Now, Margarita was ambitious of completing a certain Tapestry for presentation to Kaiser Heinrich on his entry into Cologne after his last campaign on the turbaned Danube. The subject was again her beloved Siegfried slaying the Dragon on Drachenfels. Whenever Aunt Lisbeth indulged in any bitter virginity, and was overmatched by Margarita's frank maidenhood, she hung out this tapestry as a flag of truce. They were working it in bits, not having contrivances to do it in a piece. Margarita took Siegfried and Aunt Lisbeth the Dragon. They shared the crag between them. A roguish gleam of the Rhine toward Nonnenwerth could be already made out, Roland's Corner hanging like a sentinel across the chanting island, as one top-heavy with long watch.
Aunt Lisbeth was a great proficient in the art, and had taught Margarita. The little lady learnt it, with many other gruesome matters, in the Palatine of Bohemia's family. She usually talked of the spectres of Hollenbogenblitz Castle in the passing of the threads. Those were dismal spectres in Bohemia, smelling of murder and the charnel-breath of midnight. They uttered noises that wintered the blood, and revealed sights that stiffened hair three feet long; ay, and kept it stiff!
Margarita placed herself on a settle by the low-arched window, and Aunt Lisbeth sat facing her. An evening sun blazoned the buttresses of the Cathedral, and shadowed the workframes of the peaceful couple to a temperate light. Margarita unrolled a sampler sheathed with twists of divers coloured threads, and was soon busy silver-threading Siegfried's helm and horns.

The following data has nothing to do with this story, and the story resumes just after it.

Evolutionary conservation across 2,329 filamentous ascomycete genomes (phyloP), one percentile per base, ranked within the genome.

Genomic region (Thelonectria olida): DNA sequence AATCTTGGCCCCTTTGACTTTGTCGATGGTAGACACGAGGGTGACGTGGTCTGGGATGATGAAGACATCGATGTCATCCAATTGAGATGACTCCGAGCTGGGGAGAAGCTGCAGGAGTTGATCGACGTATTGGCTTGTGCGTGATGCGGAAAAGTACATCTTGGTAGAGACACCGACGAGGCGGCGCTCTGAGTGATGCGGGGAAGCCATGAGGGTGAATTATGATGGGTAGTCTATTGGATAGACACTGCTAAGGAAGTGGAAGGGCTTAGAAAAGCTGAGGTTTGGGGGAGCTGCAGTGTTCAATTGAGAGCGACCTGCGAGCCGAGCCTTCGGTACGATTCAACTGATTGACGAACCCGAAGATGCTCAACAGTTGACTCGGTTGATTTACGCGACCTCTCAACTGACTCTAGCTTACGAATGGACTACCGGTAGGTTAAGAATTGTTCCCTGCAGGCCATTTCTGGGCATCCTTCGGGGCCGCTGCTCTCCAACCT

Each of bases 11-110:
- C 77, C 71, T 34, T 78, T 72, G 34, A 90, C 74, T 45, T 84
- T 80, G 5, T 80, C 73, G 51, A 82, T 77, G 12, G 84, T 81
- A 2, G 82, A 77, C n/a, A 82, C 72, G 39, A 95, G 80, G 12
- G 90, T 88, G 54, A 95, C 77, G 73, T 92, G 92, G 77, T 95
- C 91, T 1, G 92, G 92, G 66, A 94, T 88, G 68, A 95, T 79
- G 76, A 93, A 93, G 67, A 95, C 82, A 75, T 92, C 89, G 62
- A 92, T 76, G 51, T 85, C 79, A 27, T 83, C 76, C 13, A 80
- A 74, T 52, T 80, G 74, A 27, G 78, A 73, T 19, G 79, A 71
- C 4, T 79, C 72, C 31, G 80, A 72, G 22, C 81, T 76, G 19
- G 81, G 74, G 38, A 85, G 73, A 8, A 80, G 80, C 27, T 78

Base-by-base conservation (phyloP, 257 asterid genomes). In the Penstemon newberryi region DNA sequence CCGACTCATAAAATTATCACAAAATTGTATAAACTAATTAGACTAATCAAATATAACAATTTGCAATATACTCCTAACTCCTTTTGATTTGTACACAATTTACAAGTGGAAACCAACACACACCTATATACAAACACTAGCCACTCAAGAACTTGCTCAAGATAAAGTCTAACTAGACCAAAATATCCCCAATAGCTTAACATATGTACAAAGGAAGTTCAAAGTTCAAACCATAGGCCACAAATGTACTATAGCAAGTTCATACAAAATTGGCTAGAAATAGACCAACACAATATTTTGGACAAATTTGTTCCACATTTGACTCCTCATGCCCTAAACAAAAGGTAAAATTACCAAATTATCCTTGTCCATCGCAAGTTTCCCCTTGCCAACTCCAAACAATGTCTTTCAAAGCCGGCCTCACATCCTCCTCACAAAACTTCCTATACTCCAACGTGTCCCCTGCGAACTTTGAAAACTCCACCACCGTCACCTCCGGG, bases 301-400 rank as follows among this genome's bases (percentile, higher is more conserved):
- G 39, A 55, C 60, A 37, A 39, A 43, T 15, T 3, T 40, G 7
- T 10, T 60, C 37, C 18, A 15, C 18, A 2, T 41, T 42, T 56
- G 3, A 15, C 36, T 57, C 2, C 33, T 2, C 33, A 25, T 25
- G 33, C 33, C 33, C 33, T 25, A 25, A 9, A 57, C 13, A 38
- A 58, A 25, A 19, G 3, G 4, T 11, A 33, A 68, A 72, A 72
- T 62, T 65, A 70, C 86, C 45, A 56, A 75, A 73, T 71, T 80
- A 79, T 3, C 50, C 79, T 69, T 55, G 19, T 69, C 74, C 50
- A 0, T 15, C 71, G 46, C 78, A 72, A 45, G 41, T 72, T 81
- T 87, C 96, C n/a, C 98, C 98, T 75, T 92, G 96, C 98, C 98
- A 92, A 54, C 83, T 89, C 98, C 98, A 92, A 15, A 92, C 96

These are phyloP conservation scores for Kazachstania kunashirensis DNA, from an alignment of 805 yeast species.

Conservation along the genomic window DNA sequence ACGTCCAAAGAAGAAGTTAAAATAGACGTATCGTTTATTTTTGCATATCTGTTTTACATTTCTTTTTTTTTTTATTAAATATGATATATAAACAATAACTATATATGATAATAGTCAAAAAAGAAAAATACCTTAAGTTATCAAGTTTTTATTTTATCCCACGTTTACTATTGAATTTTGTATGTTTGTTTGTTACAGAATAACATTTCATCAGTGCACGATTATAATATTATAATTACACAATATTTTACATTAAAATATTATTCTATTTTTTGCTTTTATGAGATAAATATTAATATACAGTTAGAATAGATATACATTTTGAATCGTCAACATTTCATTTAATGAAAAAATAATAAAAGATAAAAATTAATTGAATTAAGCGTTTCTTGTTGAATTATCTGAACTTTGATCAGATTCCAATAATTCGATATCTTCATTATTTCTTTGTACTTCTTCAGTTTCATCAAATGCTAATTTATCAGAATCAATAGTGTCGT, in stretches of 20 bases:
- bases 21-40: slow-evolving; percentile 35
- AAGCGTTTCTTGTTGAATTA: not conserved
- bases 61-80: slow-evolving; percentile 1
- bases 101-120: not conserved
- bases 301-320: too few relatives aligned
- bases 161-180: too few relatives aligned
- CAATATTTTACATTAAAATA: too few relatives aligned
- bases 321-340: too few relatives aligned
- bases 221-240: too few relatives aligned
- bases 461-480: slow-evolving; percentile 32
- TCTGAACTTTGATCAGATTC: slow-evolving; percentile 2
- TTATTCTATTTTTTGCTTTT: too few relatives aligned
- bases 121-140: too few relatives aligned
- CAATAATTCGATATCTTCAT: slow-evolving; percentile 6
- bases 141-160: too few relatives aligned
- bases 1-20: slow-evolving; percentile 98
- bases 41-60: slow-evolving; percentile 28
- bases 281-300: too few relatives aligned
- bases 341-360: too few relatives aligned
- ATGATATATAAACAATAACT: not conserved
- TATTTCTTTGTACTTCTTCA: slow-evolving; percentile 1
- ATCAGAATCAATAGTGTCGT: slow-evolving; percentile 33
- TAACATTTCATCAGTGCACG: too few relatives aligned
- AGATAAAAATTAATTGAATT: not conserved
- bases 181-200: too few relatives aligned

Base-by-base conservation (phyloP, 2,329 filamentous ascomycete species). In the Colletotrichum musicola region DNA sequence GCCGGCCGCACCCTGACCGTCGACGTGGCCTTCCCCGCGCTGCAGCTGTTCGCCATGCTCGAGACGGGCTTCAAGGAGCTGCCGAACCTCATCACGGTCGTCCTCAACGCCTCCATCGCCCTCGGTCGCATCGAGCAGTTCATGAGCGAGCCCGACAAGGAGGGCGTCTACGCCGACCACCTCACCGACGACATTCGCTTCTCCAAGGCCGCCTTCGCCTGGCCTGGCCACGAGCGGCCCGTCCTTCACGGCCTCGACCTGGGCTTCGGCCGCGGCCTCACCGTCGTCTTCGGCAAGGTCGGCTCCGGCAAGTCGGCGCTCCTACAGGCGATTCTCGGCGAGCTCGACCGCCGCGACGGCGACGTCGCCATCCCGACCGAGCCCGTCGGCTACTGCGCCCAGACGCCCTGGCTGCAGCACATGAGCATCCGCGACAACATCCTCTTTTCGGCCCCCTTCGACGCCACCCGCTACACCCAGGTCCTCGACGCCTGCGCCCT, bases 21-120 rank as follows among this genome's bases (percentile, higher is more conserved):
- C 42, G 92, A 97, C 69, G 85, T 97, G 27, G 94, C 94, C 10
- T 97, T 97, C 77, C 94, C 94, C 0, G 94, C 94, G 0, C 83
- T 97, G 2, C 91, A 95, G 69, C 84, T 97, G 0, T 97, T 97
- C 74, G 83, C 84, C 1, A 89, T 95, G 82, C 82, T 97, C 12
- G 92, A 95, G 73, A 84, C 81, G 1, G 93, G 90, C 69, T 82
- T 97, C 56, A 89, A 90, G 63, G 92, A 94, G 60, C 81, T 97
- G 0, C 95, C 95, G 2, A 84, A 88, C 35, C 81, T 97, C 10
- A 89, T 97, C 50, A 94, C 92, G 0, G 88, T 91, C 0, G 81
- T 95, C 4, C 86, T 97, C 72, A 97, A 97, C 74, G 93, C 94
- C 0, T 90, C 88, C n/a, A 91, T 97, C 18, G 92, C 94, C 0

'I told you of the steward, poor Kraut, did I not, child?' inquired Aunt Lisbeth, quietly clearing her throat.
'Many times!' said Margarita, and went on humming over her knee
'Her love was a Baron,
A Baron so bold;
She loved him for love,
He loved her for gold.'
'He must see for himself, and be satisfied,' continued Aunt Lisbeth; 'and Holy Thomas to warn him for an example! Poor Kraut!'
'Poor Kraut!' echoed Margarita.
'The King loved wine, and the Knight loved wine,
And they loved the summer weather:
They might have loved each other well,
But for one they loved together.'
'You may say, poor Kraut, child!' said Aunt Lisbeth. 'Well! his face was before that as red as this dragon's jaw, and ever after he went about as white as a pullet's egg. That was something wonderful!' 'That was it!' chimed Margarita.
'O the King he loved his lawful wife,
The Knight a lawless lady:
And ten on one-made ringing strife,
Beneath the forest shady.'
'Fifty to one, child!' said Aunt Lisbeth: 'You forget the story. They made Kraut sit with them at the jabbering feast, the only mortal there. The walls were full of eye-sockets without eyes, but phosphorus instead, burning blue and damp.'
'Not to-night, aunty dear! It frightens me so,' pleaded Margarita, for she saw the dolor coming.
'Night! when it's broad mid-day, thou timid one! Good heaven take pity on such as thou! The dish was seven feet in length by four broad. Kraut measured it with his eye, and never forgot it. Not he! When the dish-cover was lifted, there he saw himself lying, boiled!
"'I did not feel uncomfortable then," Kraut told us. "It seemed natural."
'His face, as it lay there, he says, was quite calm, only a little wrinkled, and piggish-looking-like. There was the mole on his chin, and the pucker under his left eyelid. Well! the Baron carved. All the guests were greedy for a piece of him. Some cried out for breast; some for toes. It was shuddering cold to sit and hear that! The Baroness said, "Cheek!"'
'Ah!' shrieked Margarita, 'that can I not bear! I will not hear it, aunt; I will not!'